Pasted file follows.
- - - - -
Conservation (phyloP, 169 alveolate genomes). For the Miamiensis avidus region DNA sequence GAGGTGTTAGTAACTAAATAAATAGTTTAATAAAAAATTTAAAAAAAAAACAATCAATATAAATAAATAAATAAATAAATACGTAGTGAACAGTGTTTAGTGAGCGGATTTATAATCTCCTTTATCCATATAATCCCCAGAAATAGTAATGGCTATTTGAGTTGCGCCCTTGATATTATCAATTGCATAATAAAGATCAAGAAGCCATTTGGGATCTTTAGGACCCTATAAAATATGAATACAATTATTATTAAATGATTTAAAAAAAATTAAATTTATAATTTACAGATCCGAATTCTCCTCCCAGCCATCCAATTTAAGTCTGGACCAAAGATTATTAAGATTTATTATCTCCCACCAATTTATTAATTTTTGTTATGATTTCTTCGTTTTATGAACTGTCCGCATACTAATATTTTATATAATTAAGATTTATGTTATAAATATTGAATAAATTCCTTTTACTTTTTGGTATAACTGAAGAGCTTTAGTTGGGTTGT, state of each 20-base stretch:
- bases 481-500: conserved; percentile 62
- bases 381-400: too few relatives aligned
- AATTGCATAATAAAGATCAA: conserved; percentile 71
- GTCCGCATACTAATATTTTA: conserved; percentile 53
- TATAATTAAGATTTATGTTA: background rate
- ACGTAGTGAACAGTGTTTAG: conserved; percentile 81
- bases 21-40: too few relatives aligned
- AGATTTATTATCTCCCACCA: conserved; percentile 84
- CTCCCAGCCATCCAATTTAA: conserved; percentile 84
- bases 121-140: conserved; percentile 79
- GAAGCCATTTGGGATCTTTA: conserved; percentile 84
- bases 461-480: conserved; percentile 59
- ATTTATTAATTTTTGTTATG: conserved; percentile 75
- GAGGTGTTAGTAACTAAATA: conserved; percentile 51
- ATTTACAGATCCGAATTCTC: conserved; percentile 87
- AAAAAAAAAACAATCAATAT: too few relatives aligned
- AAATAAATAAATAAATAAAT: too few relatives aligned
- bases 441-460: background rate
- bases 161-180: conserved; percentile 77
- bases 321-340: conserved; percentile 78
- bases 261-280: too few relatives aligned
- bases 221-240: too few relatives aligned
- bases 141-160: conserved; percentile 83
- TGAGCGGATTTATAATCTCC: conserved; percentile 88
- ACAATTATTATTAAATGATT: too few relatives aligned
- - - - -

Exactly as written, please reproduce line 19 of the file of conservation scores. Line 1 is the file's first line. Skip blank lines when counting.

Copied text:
- bases 441-460: background rate